City Of Phoenix Could Bring Recycling To Businesses

By Nick Blumberg
Published: Friday, May 23, 2014 - 6:47am
(Photo by Nick Blumberg - KJZZ)
A rare sight: city of Phoenix commercial recycling bins outside Short Leash Hot Dogs in the Roosevelt Row neighborhood.
(Photo by Nick Blumberg - KJZZ)
Short Leash co-owner Kat Moore.

The city of Phoenix says its trucks drive four million miles a year picking up trash. But during their travels, those trucks don't stop at businesses or apartment and condo buildings.

On a recent Monday night at the monthly meeting of the Roosevelt Row Merchants Association, a city of Phoenix staffer made a presentation on a program offering city recycling services to local businesses.

"The city of Phoenix is prohibited from doing business directly with commercial entities, however we can extend our services to nonprofit organizations," he said.

That's right — Phoenix is prevented from offering recycling pickup to commercial entities like businesses and most apartment and condo buildings. It's written into the city code, though nobody was sure why.

Phoenix can provide recycling for nonprofits, like the Roosevelt Row Merchants Association. A six-month trial program for neighborhood businesses kept 15 tons of material out of landfills, according to the city. Now, Phoenix is offering recycling pickup for Roosevelt Row businesses on an ongoing basis, which makes neighborhood leader Greg Esser a happy man.

"I think the only reason more people haven't participated is simply the lack of ways to physically and logistically participate in recycling," Esser said.

One of the businesses using Phoenix for recycling is Short Leash Hot Dogs, which hosted the merchants' group. Owner Kat Moore said her location on Roosevelt also takes deliveries for a pop-up restaurant, and for two food trucks.

"That's basically like four restaurants in one place that we have to get food for," Moore said. That means a lot of recycled material. "A lot of boxes, a lot of bottles and cans, and then there's potential compost as well."

Phoenix has a goal of diverting 40 percent of waste from landfills by the year 2020. Right now, the diversion rate is 18 percent. Assistant Public Works Director John Trujillo said the city is partnering with Arizona State to reach that goal in a few years.

"Either with new programs, which we're talking about today, commercial and multifamily, or new technology development and utilizing the material differently than burying it," Trujillo said.

This is also about money. Trujillo pointed out the city sells some of the recyclable material it picks up.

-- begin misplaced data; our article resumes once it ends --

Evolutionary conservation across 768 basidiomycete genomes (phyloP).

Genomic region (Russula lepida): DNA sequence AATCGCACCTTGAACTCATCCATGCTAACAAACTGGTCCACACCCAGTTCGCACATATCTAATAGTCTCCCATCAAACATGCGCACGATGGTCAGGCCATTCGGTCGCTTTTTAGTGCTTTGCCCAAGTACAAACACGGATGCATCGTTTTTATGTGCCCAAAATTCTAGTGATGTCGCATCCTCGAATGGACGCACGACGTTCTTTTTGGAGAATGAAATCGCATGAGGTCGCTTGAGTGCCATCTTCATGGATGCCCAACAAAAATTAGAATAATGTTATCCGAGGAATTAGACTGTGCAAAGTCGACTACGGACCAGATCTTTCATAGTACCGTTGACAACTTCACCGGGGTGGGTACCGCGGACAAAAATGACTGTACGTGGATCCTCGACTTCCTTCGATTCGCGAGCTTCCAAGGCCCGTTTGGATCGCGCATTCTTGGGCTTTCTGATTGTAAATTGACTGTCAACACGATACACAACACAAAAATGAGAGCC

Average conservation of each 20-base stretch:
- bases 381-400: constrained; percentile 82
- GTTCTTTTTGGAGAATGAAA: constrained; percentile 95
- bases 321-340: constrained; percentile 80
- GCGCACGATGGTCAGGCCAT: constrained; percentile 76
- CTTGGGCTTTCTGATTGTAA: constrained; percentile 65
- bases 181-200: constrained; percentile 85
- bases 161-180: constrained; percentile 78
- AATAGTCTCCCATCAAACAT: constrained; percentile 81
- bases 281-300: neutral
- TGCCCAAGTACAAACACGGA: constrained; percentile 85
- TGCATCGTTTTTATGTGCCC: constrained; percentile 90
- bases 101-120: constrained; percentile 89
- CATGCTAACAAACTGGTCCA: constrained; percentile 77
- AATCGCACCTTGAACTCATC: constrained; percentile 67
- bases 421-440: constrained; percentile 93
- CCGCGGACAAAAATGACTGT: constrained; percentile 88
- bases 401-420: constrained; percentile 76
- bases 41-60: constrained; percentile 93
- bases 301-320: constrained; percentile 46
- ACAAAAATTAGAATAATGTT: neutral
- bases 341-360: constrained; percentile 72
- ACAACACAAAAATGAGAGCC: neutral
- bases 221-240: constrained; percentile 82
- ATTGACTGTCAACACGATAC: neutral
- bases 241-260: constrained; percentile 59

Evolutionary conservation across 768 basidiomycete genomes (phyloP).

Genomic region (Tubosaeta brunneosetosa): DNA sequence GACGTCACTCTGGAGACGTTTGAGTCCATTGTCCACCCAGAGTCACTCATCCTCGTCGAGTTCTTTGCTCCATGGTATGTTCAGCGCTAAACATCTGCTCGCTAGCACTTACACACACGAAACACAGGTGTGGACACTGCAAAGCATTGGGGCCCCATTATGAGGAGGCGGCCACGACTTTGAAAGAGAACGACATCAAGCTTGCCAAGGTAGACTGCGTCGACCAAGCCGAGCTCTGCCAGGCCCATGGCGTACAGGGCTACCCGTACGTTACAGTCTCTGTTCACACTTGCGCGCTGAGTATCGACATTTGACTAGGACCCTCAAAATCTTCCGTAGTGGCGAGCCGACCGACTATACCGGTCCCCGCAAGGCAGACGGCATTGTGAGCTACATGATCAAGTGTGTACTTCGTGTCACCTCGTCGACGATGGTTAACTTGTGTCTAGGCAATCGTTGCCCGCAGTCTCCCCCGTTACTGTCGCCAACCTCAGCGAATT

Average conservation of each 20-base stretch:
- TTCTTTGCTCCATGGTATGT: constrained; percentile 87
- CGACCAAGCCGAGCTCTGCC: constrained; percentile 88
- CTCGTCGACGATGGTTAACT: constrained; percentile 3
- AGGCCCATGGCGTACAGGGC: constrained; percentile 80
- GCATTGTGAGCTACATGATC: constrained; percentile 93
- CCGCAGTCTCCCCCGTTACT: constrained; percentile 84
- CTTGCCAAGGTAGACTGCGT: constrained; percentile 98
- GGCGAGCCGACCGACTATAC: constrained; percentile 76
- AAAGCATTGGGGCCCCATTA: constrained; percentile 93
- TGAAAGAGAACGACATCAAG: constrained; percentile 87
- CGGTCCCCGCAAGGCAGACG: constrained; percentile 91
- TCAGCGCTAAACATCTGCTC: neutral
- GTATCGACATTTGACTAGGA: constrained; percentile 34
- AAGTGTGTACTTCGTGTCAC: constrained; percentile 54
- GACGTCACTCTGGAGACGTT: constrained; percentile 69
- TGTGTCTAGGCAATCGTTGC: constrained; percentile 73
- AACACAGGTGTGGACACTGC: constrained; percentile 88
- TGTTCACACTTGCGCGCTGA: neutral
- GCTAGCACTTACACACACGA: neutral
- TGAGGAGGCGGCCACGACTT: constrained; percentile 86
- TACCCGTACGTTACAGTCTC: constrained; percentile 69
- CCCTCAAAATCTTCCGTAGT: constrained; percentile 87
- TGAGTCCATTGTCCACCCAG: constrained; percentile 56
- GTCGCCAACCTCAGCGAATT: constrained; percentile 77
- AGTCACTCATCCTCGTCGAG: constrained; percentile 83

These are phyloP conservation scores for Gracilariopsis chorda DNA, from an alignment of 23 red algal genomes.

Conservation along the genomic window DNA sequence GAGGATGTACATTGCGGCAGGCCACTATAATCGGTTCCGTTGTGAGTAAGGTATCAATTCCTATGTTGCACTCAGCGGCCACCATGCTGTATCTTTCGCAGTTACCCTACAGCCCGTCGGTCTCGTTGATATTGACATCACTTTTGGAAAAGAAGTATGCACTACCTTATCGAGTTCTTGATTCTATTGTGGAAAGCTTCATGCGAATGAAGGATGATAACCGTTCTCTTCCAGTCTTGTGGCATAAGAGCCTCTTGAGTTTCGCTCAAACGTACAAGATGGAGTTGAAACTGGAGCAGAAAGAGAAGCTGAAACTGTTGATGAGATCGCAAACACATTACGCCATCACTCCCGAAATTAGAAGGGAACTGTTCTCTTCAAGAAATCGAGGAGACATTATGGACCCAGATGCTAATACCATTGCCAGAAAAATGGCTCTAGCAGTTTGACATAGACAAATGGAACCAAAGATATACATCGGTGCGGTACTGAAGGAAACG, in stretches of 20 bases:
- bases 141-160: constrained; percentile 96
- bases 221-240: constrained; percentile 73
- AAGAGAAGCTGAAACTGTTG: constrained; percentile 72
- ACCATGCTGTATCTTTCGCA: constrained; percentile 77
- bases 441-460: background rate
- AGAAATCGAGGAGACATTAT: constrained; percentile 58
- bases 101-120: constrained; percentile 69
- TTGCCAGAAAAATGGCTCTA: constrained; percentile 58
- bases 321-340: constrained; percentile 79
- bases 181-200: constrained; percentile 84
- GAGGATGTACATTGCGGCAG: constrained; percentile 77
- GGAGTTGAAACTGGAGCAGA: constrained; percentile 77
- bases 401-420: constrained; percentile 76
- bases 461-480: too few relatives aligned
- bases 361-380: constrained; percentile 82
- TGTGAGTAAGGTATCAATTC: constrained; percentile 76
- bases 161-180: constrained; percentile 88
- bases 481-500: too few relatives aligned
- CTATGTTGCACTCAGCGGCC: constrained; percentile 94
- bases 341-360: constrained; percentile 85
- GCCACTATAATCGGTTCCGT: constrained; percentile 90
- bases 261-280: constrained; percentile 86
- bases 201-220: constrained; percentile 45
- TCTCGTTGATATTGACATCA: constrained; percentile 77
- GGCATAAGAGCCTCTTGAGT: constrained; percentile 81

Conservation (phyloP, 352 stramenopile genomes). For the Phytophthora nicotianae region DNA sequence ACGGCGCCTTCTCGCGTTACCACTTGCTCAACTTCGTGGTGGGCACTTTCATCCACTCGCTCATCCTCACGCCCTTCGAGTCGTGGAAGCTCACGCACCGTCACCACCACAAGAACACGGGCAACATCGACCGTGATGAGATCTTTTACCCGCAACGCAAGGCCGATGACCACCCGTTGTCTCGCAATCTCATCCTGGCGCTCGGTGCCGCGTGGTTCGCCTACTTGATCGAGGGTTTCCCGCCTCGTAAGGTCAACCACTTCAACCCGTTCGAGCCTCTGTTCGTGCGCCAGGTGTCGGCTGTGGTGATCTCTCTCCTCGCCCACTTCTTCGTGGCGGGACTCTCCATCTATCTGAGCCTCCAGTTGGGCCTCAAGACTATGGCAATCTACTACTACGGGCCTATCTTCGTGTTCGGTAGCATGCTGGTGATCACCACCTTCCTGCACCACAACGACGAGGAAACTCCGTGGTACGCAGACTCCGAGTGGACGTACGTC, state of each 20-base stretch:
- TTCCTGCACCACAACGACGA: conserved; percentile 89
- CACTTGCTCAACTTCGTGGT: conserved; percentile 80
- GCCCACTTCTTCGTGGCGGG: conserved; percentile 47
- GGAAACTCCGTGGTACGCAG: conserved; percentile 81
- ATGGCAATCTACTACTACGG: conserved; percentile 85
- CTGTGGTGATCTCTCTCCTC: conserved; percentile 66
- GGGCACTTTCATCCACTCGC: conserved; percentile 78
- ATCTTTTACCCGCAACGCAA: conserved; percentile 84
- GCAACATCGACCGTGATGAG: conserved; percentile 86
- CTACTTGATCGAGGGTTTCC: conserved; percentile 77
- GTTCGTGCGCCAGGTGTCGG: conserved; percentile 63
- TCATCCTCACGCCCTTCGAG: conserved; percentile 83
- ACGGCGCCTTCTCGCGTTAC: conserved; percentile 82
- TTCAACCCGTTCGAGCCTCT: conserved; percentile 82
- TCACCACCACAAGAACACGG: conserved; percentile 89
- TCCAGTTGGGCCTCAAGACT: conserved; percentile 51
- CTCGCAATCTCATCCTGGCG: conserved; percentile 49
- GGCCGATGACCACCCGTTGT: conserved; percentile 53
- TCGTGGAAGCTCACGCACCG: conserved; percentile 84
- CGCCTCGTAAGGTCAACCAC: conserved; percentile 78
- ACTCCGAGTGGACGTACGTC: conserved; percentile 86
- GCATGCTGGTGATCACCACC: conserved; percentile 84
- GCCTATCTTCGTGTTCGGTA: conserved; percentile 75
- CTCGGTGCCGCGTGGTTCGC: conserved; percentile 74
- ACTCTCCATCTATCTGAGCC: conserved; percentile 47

"The net revenue is about $5 million," he said. That money helps keep monthly waste collection fees down. Without it: "We would need to add an additional $1.37."

So, could offering recycling services for businesses and multifamily homes citywide bring in even more money?

"In discussions with other cities, that is correct," Trujillo said.

Phoenix is the most populous city in Arizona. Of the other cities who round out the top ten, seven of them offer recycling services to businesses and multifamily homes. In order for Phoenix to join their ranks, it would take city council action.

"If we were going to make changes in the business recycling policy, we would really want to hear from the business community that that's something they’d like to see happen," said Councilwoman Kate Gallego. "It's frustrating for folks who want to do the right thing and don't have the option. There's some private sector partners who don't offer as many services as the city does."

To be sure, there would be complications to smooth out if Phoenix started offering commercial recycling. They would likely need more staff and the right kinds of equipment. There would also be small-scale concerns, like what size containers businesses can get, and how often they'll get picked up.

That's what Kat Moore with Short Leash Hot Dogs wants to know. She said recycling bins take up space in an already-tiny parking lot.

"Unless we have people eating, we don't have any trash to throw away. It's kind of full-circle. I need people to eat, and then I'll deal with their trash," she said.

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